First Things - Religion and Public Life First Things on your tablet & mobile
Login forgot password? | register Close

Our friend Annie, age thirteen, keeps bees. This is a fairly new project; just after Easter, having spent the school year engaged in bee research, she brought home her colony, buzzing furiously in a box on her lap, and established them in a little green glade in the woods around her house. Every day for the first few weeks she would don hat and veil and suit and go out to check the nectar level in their feeding bottle, until “the girls” learned the lay of the land and could feed themselves.

Recently, Annie told us, they’d experienced a crisis: the queen had disappeared. Annie’s mother speculated that she’d gone off in a carriage, carrying a purse and waving a gloved hand, for a better life with some handsome-but-feckless drone. Then we wondered whether maybe the colony had just gotten fed up and eaten her. At any rate, the people from whom Annie had gotten the bees in the first place sent her a replacement queen, and in the meantime, a kind neighbor had given her a frame of brood, ie a bunch of eggs, from his own hive, to supply her colony with workers until the new queen arrived, was accepted by the hive, and began laying.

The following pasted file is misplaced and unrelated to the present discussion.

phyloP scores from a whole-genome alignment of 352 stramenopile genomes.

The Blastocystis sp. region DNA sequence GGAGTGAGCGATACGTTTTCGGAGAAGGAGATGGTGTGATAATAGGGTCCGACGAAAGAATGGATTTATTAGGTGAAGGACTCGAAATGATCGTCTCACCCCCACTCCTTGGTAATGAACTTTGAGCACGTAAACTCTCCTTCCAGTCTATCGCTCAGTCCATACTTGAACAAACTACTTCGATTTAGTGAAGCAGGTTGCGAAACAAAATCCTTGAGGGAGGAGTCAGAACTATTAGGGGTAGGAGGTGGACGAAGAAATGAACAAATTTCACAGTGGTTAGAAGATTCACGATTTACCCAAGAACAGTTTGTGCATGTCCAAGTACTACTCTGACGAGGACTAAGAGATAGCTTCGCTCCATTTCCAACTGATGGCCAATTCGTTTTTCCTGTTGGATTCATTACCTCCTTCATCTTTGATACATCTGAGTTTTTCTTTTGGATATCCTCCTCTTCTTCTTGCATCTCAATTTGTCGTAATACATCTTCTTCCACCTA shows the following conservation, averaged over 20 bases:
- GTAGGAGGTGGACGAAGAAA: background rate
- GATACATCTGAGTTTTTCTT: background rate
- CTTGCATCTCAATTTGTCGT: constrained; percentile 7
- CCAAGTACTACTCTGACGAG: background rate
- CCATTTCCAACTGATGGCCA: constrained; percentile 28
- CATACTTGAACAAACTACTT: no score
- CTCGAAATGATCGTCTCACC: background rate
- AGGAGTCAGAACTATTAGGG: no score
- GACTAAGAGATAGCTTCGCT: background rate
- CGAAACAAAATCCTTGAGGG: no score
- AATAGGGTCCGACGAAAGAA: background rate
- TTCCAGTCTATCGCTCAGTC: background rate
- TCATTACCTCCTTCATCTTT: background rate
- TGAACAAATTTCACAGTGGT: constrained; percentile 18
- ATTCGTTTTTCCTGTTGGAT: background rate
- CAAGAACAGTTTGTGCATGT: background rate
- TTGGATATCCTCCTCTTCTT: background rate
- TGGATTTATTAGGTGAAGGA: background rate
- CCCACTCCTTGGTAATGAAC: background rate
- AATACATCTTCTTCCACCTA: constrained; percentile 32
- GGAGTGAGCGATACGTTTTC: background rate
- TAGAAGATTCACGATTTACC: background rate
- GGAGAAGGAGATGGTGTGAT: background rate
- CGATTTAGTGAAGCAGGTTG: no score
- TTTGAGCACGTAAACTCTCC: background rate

The bee of course is a symbol of industry and order, which is why Utah, for example, is known as the Beehive State, after the industrious and orderly Mormons. Bees and honey recur throughout the Bible: in the name of Deborah the judge, in the diet of John the Baptist. Monasteries kept, and still keep, bees; so did the English clergyman with his country living.

So while beekeeping in and of itself is not an explicitly religious pursuit, to keep bees is to converse with tradition. And as our friend Annie says, it is awfully calming, which — all right, we’ll just take her word for it that meddling with hundreds of stinging insects is calming. She seems calm, anyway. And she hopes someday to sell honey and beeswax candles, to help her homeschooling family to be more self-sustaining.

Some beekeeping links, religious and otherwise:

The World History of Beekeeping, via Google Books

Beekeepers for Christ, an association of (surprise surprise) Christian beekeepers with a missionary bent

Heck if I know what a list of Christian one-liners is doing on a beekeeping site, but there you are. Apparently they’ve also got beekeeping supplies and protective clothing.

Instructional Beekeeping video, from a self-described “Christian Home Business.”

The Honey Hill Farm page features bee-related products and resources, plus a link to an Annie’s (not our Annie’s) “Bee An Internet Missionary” page.

Once again, I find myself having to assign a rating to a random-ish post with a miscellany of links. No offensive ties in this lot, however.

[Rating: 90/100]
I do like bees.

PS: My mother is visiting, and she and I are taking the children to the mountains for several days, so blogging here will be light this week. If, in our peregrinations, I see anything religiously intriguing, I’ll be sure to let you know.

Show 0 comments

Tags

Loading...

Filter First Thoughts Posts

Related Articles